Shares of AMD (AMD) - Get Report were up about 1% to $13.00 after hours on Thursday after the chipmaker beat earnings and sales estimates for the fourth quarter. After falling 3.4% during the day's trading, AMD shares alternated between rising and falling after hours.
AMD reported adjusted earnings of $0.08 per share vs. $0.05 per share expected on revenues of $1.48 billion vs $1.41 billion expected. Shares have risen more than 25% year to date, after a weak 2017 when its shares fell 9%.
Here are the six biggest takeaways from AMD's earnings report (the company hosts an earnings call at 5 p.m. ET)
AMD is switching to a new accounting standard that, if used in 2017, would have resulted in Q4 sales being lower by $140 million, and below consensus estimates relying on the old accounting standard.
At the same time, based on the new standard, AMD's Q1 revenue guidance is at $1.55 billion (+/- $50 million), which is well above a $1.25 billion consensus that relied on the old standard. Analysts might press the company on the earnings call to share more details about the impact of the accounting change.
Based on the old accounting rules, Q4 revenue and EPS were above consensus. The upside was entirely driven by AMD's Computing & Graphics (PC CPU and GPU) segment, whose revenue rose 60% year-over-year to $958 million on the back of desktop CPU share gains against Intel and solid GPU demand. The segment's sales were well above an $863 million consensus estimate. Both cryptocurrency miners and Apple design wins lifted GPU sales.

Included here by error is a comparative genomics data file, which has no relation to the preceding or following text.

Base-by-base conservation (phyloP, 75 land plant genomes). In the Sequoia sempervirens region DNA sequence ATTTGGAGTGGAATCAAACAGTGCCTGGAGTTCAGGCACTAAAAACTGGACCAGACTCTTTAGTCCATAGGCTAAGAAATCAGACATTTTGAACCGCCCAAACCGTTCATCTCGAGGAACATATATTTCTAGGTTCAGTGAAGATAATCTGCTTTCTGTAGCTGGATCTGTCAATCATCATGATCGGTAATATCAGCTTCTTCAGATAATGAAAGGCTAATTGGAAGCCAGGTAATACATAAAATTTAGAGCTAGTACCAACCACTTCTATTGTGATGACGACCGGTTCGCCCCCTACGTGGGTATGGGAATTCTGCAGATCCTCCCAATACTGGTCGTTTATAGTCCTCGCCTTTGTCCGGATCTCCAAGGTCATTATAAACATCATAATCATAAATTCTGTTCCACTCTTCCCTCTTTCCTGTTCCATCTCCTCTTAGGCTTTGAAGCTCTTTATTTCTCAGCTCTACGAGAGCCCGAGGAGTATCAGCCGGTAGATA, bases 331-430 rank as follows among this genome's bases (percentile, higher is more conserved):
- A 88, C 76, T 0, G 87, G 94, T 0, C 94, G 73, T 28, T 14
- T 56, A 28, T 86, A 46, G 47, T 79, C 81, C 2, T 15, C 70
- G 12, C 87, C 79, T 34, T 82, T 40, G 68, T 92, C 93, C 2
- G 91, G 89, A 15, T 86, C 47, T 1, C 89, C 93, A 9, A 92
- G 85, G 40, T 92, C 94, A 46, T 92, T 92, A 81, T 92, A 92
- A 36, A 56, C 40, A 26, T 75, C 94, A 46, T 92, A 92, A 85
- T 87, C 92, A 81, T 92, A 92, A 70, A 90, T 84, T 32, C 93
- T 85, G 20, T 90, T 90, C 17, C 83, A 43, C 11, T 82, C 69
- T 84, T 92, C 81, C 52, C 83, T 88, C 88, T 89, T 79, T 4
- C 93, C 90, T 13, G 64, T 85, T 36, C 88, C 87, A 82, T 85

AMD's Enterprise, Embedded & Semi-Custom segment saw revenue of $522 million, up 3% year-over-year, but below a $535 million consensus estimate. Lower-than-expected console processor sales appear to be the culprit.
With the help of higher PC CPU and GPU average selling prices (ASPs), gross margin grew by 3 percentage points annually to 35%, and was in-line with guidance. AMD expects gross margins to tick higher to 36% in Q1.
After years of cutting costs in response to declining sales, AMD is comfortable raising its spending again. Adjusted operating expenses grew 15% Y/Y to $412M.
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This article was written by a staff member of TheStreet.